Jimmy Ruelas, from Linda Vista, plays a resonator guitar made by National Steel. Those kinds of guitars always sound vaguely out of tune to me, but then, it is old technology that dates back to 1927. Resonator guitars are for the most part those shiny metal acoustic instruments that are often played with a slide. They were built not to be out of tune but to sound loud in the era before amplifiers were invented. Generally, music historians, vintage romantics, or blues men use them, which pegs Ruelas as a throwback himself, but he’s not. If anything, Ruelas is the indie rocker of the current resonator guitar generation. And although I’ve never been to one of his performances, I suspect that he sounds a lot like a tent revival, especially when he leaves the stage and caroms around an audience, sing-yelling and mashing out chords on that old National Steel. It’s a high-energy gig.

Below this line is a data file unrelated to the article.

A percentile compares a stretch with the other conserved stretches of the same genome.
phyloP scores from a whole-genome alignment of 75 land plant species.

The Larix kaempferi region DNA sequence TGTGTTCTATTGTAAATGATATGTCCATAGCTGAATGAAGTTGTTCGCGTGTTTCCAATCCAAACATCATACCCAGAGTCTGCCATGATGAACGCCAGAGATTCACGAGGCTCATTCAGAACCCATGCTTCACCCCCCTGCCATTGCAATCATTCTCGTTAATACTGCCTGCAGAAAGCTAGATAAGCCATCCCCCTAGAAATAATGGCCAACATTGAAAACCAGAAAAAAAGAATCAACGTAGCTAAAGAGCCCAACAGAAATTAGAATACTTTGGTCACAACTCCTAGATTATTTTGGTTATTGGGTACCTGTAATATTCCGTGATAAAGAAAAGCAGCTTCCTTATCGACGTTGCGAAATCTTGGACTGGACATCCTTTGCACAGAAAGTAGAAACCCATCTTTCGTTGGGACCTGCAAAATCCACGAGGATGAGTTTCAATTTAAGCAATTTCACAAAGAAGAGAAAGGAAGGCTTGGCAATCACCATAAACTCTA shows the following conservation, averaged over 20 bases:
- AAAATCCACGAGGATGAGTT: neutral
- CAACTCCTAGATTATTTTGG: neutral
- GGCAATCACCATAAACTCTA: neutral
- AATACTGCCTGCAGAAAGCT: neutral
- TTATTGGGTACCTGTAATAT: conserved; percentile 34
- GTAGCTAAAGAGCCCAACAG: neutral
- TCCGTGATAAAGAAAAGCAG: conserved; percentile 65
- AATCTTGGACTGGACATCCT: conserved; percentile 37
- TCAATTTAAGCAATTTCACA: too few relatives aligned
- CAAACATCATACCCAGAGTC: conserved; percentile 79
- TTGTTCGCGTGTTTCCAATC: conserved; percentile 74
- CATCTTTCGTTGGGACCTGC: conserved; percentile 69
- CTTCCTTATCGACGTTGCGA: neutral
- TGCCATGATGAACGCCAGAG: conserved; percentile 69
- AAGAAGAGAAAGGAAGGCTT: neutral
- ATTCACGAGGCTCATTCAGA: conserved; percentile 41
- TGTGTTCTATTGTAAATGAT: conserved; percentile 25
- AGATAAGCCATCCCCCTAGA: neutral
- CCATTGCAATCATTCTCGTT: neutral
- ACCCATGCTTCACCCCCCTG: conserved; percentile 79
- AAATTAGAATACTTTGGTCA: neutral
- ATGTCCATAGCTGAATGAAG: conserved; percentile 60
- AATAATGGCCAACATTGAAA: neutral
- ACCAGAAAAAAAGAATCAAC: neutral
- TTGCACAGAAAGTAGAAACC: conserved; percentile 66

- Saturday, March 29, 2014, 8 p.m.
3054 University Avenue,
Ruelas once said that musical inspiration not only comes to him from ancient recordings but from character studies of “broke and bent people singing songs about how good life can be and how fucked it is the rest of the time.”
For the most part, he performs alone and he’s not especially well known here. He has busked in Europe and last year he self-released his first CD, I Shall Not Be Moved. He’s a clever writer. If I had to corral his stuff into a reader-friendly genre, I’d say the record is an alt-country blues collection. But with Tom Waits’s sense of humor and reveal and standard Blind Lemon Jefferson turnarounds. Lou Curtiss, owner of Folk Arts Rare Records, called Ruelas a cross between Kurt Weill and Son House. But I’d say don’t fixate on the bluesy image; I think the old guitar is a tool that opened a door in his head and allowed Ruelas’s imagination to ramble.